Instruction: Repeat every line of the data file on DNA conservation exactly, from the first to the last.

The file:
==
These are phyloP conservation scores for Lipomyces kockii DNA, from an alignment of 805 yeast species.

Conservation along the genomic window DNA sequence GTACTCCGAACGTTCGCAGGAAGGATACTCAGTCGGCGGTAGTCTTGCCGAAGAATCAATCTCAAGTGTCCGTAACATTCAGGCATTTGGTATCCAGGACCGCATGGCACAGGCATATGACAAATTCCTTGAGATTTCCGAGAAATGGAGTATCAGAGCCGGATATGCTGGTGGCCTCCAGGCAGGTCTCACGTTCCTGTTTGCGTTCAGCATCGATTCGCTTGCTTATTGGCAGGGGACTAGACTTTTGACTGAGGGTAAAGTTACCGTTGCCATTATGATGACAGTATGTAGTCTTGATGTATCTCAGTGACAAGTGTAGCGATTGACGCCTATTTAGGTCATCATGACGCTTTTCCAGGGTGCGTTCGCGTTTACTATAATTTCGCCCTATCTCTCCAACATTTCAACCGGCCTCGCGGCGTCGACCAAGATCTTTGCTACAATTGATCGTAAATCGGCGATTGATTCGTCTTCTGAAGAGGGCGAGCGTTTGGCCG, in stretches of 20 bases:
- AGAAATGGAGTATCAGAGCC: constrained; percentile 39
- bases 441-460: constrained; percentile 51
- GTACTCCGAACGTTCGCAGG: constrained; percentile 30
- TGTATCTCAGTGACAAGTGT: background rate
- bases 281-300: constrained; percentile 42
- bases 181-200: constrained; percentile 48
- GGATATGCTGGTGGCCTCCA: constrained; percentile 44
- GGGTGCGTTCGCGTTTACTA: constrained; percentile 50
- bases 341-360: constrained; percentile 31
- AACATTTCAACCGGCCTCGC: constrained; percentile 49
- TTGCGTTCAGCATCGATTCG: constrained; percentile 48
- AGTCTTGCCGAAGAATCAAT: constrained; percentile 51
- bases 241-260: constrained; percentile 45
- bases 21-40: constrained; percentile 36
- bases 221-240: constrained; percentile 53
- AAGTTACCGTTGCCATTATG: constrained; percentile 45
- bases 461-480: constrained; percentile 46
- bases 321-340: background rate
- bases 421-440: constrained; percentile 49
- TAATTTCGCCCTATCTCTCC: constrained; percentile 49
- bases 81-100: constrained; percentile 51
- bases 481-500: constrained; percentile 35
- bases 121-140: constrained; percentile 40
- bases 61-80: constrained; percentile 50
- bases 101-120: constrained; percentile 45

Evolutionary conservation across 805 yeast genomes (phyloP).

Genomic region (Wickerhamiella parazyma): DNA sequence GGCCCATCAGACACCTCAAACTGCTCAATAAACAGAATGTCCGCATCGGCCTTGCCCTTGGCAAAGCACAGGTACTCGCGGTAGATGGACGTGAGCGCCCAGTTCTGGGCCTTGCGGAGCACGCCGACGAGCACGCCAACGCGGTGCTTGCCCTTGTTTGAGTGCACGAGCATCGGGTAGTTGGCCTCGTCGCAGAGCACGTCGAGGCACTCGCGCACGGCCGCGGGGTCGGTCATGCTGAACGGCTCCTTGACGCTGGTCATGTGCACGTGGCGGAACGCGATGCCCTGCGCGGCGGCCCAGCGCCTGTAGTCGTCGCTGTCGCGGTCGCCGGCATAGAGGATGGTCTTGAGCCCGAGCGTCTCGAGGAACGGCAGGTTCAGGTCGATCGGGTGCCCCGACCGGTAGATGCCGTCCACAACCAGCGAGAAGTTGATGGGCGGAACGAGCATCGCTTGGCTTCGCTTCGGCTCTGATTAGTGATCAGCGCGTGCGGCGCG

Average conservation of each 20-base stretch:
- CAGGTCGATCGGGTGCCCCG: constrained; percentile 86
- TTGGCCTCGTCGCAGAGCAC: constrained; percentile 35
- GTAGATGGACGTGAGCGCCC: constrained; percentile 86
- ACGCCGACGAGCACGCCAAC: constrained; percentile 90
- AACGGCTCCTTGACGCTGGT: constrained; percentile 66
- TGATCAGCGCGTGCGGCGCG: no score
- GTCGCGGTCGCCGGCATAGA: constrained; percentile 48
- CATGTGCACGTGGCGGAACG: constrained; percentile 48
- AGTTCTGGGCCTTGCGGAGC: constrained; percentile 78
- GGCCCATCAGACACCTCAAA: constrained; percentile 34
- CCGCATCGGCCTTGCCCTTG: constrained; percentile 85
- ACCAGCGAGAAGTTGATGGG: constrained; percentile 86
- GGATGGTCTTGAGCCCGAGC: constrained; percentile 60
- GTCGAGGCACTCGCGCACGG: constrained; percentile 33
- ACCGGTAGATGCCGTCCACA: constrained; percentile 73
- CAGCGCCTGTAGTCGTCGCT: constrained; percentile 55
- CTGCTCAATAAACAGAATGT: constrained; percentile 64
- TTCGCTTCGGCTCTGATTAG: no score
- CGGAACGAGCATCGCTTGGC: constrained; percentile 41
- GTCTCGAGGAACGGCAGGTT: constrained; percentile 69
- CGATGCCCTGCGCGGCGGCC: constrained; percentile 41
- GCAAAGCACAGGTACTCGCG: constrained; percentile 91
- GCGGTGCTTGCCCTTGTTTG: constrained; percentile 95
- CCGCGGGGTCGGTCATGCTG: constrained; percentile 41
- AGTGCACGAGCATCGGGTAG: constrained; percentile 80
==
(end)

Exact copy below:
These are phyloP conservation scores for Lipomyces kockii DNA, from an alignment of 805 yeast species.

Conservation along the genomic window DNA sequence GTACTCCGAACGTTCGCAGGAAGGATACTCAGTCGGCGGTAGTCTTGCCGAAGAATCAATCTCAAGTGTCCGTAACATTCAGGCATTTGGTATCCAGGACCGCATGGCACAGGCATATGACAAATTCCTTGAGATTTCCGAGAAATGGAGTATCAGAGCCGGATATGCTGGTGGCCTCCAGGCAGGTCTCACGTTCCTGTTTGCGTTCAGCATCGATTCGCTTGCTTATTGGCAGGGGACTAGACTTTTGACTGAGGGTAAAGTTACCGTTGCCATTATGATGACAGTATGTAGTCTTGATGTATCTCAGTGACAAGTGTAGCGATTGACGCCTATTTAGGTCATCATGACGCTTTTCCAGGGTGCGTTCGCGTTTACTATAATTTCGCCCTATCTCTCCAACATTTCAACCGGCCTCGCGGCGTCGACCAAGATCTTTGCTACAATTGATCGTAAATCGGCGATTGATTCGTCTTCTGAAGAGGGCGAGCGTTTGGCCG, in stretches of 20 bases:
- AGAAATGGAGTATCAGAGCC: constrained; percentile 39
- bases 441-460: constrained; percentile 51
- GTACTCCGAACGTTCGCAGG: constrained; percentile 30
- TGTATCTCAGTGACAAGTGT: background rate
- bases 281-300: constrained; percentile 42
- bases 181-200: constrained; percentile 48
- GGATATGCTGGTGGCCTCCA: constrained; percentile 44
- GGGTGCGTTCGCGTTTACTA: constrained; percentile 50
- bases 341-360: constrained; percentile 31
- AACATTTCAACCGGCCTCGC: constrained; percentile 49
- TTGCGTTCAGCATCGATTCG: constrained; percentile 48
- AGTCTTGCCGAAGAATCAAT: constrained; percentile 51
- bases 241-260: constrained; percentile 45
- bases 21-40: constrained; percentile 36
- bases 221-240: constrained; percentile 53
- AAGTTACCGTTGCCATTATG: constrained; percentile 45
- bases 461-480: constrained; percentile 46
- bases 321-340: background rate
- bases 421-440: constrained; percentile 49
- TAATTTCGCCCTATCTCTCC: constrained; percentile 49
- bases 81-100: constrained; percentile 51
- bases 481-500: constrained; percentile 35
- bases 121-140: constrained; percentile 40
- bases 61-80: constrained; percentile 50
- bases 101-120: constrained; percentile 45

Evolutionary conservation across 805 yeast genomes (phyloP).

Genomic region (Wickerhamiella parazyma): DNA sequence GGCCCATCAGACACCTCAAACTGCTCAATAAACAGAATGTCCGCATCGGCCTTGCCCTTGGCAAAGCACAGGTACTCGCGGTAGATGGACGTGAGCGCCCAGTTCTGGGCCTTGCGGAGCACGCCGACGAGCACGCCAACGCGGTGCTTGCCCTTGTTTGAGTGCACGAGCATCGGGTAGTTGGCCTCGTCGCAGAGCACGTCGAGGCACTCGCGCACGGCCGCGGGGTCGGTCATGCTGAACGGCTCCTTGACGCTGGTCATGTGCACGTGGCGGAACGCGATGCCCTGCGCGGCGGCCCAGCGCCTGTAGTCGTCGCTGTCGCGGTCGCCGGCATAGAGGATGGTCTTGAGCCCGAGCGTCTCGAGGAACGGCAGGTTCAGGTCGATCGGGTGCCCCGACCGGTAGATGCCGTCCACAACCAGCGAGAAGTTGATGGGCGGAACGAGCATCGCTTGGCTTCGCTTCGGCTCTGATTAGTGATCAGCGCGTGCGGCGCG

Average conservation of each 20-base stretch:
- CAGGTCGATCGGGTGCCCCG: constrained; percentile 86
- TTGGCCTCGTCGCAGAGCAC: constrained; percentile 35
- GTAGATGGACGTGAGCGCCC: constrained; percentile 86
- ACGCCGACGAGCACGCCAAC: constrained; percentile 90
- AACGGCTCCTTGACGCTGGT: constrained; percentile 66
- TGATCAGCGCGTGCGGCGCG: no score
- GTCGCGGTCGCCGGCATAGA: constrained; percentile 48
- CATGTGCACGTGGCGGAACG: constrained; percentile 48
- AGTTCTGGGCCTTGCGGAGC: constrained; percentile 78
- GGCCCATCAGACACCTCAAA: constrained; percentile 34
- CCGCATCGGCCTTGCCCTTG: constrained; percentile 85
- ACCAGCGAGAAGTTGATGGG: constrained; percentile 86
- GGATGGTCTTGAGCCCGAGC: constrained; percentile 60
- GTCGAGGCACTCGCGCACGG: constrained; percentile 33
- ACCGGTAGATGCCGTCCACA: constrained; percentile 73
- CAGCGCCTGTAGTCGTCGCT: constrained; percentile 55
- CTGCTCAATAAACAGAATGT: constrained; percentile 64
- TTCGCTTCGGCTCTGATTAG: no score
- CGGAACGAGCATCGCTTGGC: constrained; percentile 41
- GTCTCGAGGAACGGCAGGTT: constrained; percentile 69
- CGATGCCCTGCGCGGCGGCC: constrained; percentile 41
- GCAAAGCACAGGTACTCGCG: constrained; percentile 91
- GCGGTGCTTGCCCTTGTTTG: constrained; percentile 95
- CCGCGGGGTCGGTCATGCTG: constrained; percentile 41
- AGTGCACGAGCATCGGGTAG: constrained; percentile 80